Arguments based on evolution suck
“insert a quote of some popular person about why they eat meat because of some evolutionary advantage.”
There have been countless times I have heard someone defend their actions and decisions with an argument based on evolution. Their carnivorous diet, their sex drive, or, in very tragic cases, their way of treating humans with certain genetic traits. While some facts they name might be proven, their understanding and usage of these facts is just off. I gathered some arguments to explain why.
#1 Evolution does not think
The way all life on earth has evolved has just been trial and error. The process of testing a trait and either accepting or dismissing it is what we now call evolution.
If a trait is accepted, a species may adapt it and evolve to simply have it.
If a trait is dismissed, an individual dies and with it the new trait.
There is no brain behind evolution, no smart visionary who can foresee the future. If a trait that is at one point an evolutionary advantage, suddenly becomes a disadvantage it might lead to the extinction of a whole species.
That is, of course, if they don’t adapt to the new stressors quickly enough.
Applied to the argument of the meat eater that means: Just because something has worked in the past, it might just be outdated by now due to constant changes in the environment. In the past there was no human induced climate crisis and no global pandemics. Now there are and therefore the stressors on the species of humanity have changed, forcing it to adapt asap.
#2 Survival of the good enough
While it is a common conception to think of evolution as a race where only the fittest species reign supreme, it can better be compared with a lazy student who just wants to pass. Evolution will not put in the effort to maximize fitness of a species or give them a cool trait to win the race. The lazy student I call evolution looks at an upright ape that might just suffocate on its own spit while all of its joints are aching and thinks: “Alright good enough.”
The student won’t redo the assignment once the class is passed and surely there will not be any effort made to give that upright ape the ability to fly, just because it would be cool. If attendance isn’t mandatory, evolution won’t even show up. Therefore “survival of the fittest” could just be called “survival of the good enough”. Any individual of a species that is good enough to not die is a pass for evolution. This approach is less competitive and opens many more opportunities than just “win or die”. It is not mandatory to be the best, the sole winner of the race of evolution, it is fine to just be good enough. There is no need to suppress anyone, because many can be good enough simultaneously.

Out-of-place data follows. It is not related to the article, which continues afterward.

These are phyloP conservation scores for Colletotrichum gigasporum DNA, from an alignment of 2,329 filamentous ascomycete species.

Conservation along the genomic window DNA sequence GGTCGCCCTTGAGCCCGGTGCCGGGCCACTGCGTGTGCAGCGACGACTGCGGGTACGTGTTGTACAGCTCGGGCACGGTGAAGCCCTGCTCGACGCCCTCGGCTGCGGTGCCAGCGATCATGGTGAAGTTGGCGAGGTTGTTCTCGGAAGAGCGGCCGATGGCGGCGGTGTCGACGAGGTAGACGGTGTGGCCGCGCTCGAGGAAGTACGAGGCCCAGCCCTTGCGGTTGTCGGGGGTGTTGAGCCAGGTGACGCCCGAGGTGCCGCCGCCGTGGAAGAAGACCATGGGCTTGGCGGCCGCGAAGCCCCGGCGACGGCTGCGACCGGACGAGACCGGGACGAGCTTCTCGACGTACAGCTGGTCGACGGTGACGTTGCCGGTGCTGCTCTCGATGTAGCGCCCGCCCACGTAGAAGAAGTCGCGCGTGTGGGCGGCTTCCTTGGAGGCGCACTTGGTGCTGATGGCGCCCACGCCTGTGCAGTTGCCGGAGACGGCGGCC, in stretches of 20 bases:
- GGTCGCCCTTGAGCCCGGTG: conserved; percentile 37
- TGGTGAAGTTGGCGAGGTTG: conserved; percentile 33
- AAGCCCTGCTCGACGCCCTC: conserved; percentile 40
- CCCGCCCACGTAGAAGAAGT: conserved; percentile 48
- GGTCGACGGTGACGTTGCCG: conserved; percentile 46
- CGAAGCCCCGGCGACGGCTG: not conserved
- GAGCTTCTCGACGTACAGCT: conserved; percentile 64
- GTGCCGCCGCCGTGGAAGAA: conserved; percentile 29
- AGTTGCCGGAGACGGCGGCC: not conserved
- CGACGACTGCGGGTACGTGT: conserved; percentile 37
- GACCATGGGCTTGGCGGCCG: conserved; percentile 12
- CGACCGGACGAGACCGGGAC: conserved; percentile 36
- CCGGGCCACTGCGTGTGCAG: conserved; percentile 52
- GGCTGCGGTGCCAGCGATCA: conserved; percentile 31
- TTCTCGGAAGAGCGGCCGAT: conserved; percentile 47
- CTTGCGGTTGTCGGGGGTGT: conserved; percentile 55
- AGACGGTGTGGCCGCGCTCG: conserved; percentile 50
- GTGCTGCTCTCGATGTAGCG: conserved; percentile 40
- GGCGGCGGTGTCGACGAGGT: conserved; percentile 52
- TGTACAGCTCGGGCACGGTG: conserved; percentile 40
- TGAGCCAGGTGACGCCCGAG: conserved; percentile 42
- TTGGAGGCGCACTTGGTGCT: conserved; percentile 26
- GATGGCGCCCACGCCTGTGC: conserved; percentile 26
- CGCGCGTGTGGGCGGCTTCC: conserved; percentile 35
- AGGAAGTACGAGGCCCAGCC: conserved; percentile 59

#3 Evolution made humans smart, but not really
The Homo Sapiens is arguably the only living species on earth to know of and talk about evolution. That in itself is a huge accomplishment by evolution. We understand that changing environments bring the need for adaptation. Therefore humans can reflect on their own behavior and act quickly, without the need to wait for evolution’s tedious process of trial and error. By being aware of needs and even being able to suppress those needs temporarily in order to have a better future, humans learned to not follow every instinct. A human is capable of not eating every grain of corn from hunger, but sow some to prevent hunger in the future. A human brain is smart enough to make up a whole world with nothing but words, yet it so often fails to acknowledge its own ignorance. Some humans even argue that the way they treat women is out of their control since it is a primary instinct, given to them by evolution. Again, that specific human is probably smart in some ways, but just not really. Precisely the control of primary instincts is a very human trait.
I really hope this article helps you express yourself. It can be hard to argue against someone who uses the “fact” of evolutionary advantage for vindication. Save this article and share it, if you are at a loss of words while trying to have a conversation with a narrow-minded person. For me personally, the thought of evolution being not as competitive as one might think is really comforting, as it allows every living organism to at least coexist, or even cooperate and help one another.